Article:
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5h 30min





Watkin Path: An Old Route Up Old Rocks

A popular but demanding hike to the top of Snowdon. The Watkin Path starts at the lowest elevation of the six main Snowdon routes meaning you’ve got the most climbing to do. As a reward for your efforts, you get one of the most picturesque of all the climbs.

The Watkin Path also has the enduring honour of being the oldest designated “footpath” in Britain. First opened in person by Prime Minister Willam Gladstone in 1892. Look out for the rock bearing his name on the early stage of the climb.

It starts gently with a stroll through beautiful woodland which means when the real climb kicks in, it kicks hard like an old slate mine mule. Get ready, the Watkin Path has a mean finish.

Planning Your Own Walk – Snowdon Watkin Path Itinerary

Today was a good day. I’m finally completing the 6th main route up to Snowdon.

This now means in less than six months I’ve stood atop Snowdon 7 times, I must be an official Snowdon expert by now, right?

Not bad considering six months ago I had never even seen the big Welsh hill with my own eyes.

The other six summits I’d completed during a month of hardcore leg-burning training for an almost triumphant Three Peaks challenge. The Watkin Path was the only one I hadn’t attempted and this omission has bothered me since. Like a jigsaw with a piece missing.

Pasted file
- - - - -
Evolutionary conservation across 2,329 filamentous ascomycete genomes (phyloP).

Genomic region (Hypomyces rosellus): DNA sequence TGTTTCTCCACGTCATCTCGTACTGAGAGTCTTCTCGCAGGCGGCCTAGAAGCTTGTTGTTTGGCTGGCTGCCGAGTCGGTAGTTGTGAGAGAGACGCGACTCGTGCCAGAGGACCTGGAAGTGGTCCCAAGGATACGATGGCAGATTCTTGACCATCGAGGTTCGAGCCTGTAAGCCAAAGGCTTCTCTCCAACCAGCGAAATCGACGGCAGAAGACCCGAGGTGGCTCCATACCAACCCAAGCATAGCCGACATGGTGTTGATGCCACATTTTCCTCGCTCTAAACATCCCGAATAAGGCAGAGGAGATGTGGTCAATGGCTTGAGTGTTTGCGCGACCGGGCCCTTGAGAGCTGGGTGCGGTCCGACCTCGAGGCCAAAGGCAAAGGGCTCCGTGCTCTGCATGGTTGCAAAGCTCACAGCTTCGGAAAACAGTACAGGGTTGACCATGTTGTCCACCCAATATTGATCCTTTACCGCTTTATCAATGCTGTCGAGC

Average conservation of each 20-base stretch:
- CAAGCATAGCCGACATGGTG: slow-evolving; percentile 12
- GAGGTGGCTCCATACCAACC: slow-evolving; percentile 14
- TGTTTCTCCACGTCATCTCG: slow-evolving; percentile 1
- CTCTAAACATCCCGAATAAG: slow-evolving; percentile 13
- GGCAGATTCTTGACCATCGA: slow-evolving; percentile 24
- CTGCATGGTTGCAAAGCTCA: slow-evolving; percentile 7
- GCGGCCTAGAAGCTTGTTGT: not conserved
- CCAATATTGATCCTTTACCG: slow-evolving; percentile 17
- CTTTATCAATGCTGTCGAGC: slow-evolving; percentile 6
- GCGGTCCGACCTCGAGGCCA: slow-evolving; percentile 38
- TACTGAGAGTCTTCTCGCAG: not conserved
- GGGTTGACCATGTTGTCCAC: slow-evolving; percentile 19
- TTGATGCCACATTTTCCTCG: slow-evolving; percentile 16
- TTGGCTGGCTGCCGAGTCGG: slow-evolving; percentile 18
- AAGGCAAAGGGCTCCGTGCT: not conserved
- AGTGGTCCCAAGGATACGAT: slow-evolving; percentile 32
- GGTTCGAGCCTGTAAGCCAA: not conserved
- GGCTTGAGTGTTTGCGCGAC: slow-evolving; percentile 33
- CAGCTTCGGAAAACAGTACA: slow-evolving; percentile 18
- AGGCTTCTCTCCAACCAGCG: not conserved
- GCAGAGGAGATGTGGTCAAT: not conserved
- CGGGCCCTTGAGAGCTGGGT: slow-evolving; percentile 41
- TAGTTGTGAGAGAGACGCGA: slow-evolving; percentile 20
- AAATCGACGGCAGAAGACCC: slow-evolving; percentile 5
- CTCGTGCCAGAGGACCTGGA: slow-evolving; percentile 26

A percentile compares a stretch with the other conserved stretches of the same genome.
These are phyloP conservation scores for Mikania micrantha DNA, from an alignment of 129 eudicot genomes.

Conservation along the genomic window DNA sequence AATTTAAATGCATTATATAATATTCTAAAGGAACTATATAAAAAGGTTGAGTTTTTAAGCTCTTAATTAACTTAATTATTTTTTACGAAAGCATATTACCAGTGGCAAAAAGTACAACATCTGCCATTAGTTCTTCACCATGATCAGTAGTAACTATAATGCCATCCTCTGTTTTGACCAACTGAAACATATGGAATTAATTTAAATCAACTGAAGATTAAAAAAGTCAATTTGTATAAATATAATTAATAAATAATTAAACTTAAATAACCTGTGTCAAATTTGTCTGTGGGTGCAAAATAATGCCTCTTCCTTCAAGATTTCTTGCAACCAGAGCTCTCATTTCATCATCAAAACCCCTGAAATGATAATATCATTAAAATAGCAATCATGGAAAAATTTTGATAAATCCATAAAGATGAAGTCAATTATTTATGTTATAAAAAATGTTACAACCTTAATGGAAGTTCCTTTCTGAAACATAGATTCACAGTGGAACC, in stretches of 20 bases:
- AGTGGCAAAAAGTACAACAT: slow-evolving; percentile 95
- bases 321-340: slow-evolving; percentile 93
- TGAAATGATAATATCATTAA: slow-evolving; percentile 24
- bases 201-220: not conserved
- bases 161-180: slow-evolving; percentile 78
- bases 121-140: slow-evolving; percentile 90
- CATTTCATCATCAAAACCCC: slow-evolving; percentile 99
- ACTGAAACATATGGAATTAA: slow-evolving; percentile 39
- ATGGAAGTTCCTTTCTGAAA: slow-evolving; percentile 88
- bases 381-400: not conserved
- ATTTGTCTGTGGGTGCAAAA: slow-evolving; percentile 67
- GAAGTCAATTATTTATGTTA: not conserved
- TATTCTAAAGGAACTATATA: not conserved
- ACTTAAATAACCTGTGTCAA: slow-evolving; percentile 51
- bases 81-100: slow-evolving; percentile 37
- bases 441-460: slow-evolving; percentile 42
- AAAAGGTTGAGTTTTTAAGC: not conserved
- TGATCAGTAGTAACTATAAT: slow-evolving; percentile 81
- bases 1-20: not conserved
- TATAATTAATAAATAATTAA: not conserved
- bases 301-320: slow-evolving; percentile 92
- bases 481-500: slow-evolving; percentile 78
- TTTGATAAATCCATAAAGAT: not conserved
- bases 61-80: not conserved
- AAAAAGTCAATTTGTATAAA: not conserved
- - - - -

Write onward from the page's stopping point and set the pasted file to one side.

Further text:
So when my little brother hit me up saying he wanted a break from his squawking kids and would like some fresh air I pitched the idea of a hike up Snowdon and he hopped on board.

Where to Park: Nant Gwynant Car Park

The start point is easy to find if you’re using the AllTrails app. It’s easy whatever you’re using, even old-fashioned paper maps, as the hike kicks off from the Nant Gwynant pay and display car park on the A498 a little south of the village of the same name.

This spot is also known as the Pont Bethania car park as it sits next to the pretty stone Pont Bethina bridge.

The small car park is cosy enough, which was fine as at 9 am on a random Tuesday in October it was empty. But I can imagine it will fill up very quickly in the peak climbing days of Summer. So maybe plan to arrive super early or make use of the brilliant Sherpa’r Wyddfa bus service.

There’s a decent toilet block which is good to know for pre or post-hike deposits. But unlike the Pen Y Pass or the Llanberis Path car parks, there are no cafes. So load up on Nik Naks or Tesco Meal Deals before you arrive.

Mike and his brother on their Watkin Path hiking tourBeard brothers walking Britain’s oldest designated footpath.

Route Description: My Snowdon Watkin Path Experience 

Blue Skies and Woody Starts

We took the obligatory selfie by the Llwybr Watkin Path sign and headed off up the stone steps into the woods to start our adventure.

It was one of those crispy sharp blue sky October days. Perfect hiking weather.

Or at least it was at ground level. I know Snowdon well enough by now to know while the car park is chilled out there might be a full-on hardcore weather rave at the peak.

But no worries, we were prepared for all eventualities. So we were going to enjoy the clear skies for as long as they lasted.

And the start of the path is very easy to enjoy indeed. You get going through a flat wooded area. Add to this the early morning sun casting beautiful shadow patterns and you’re in hiking heaven.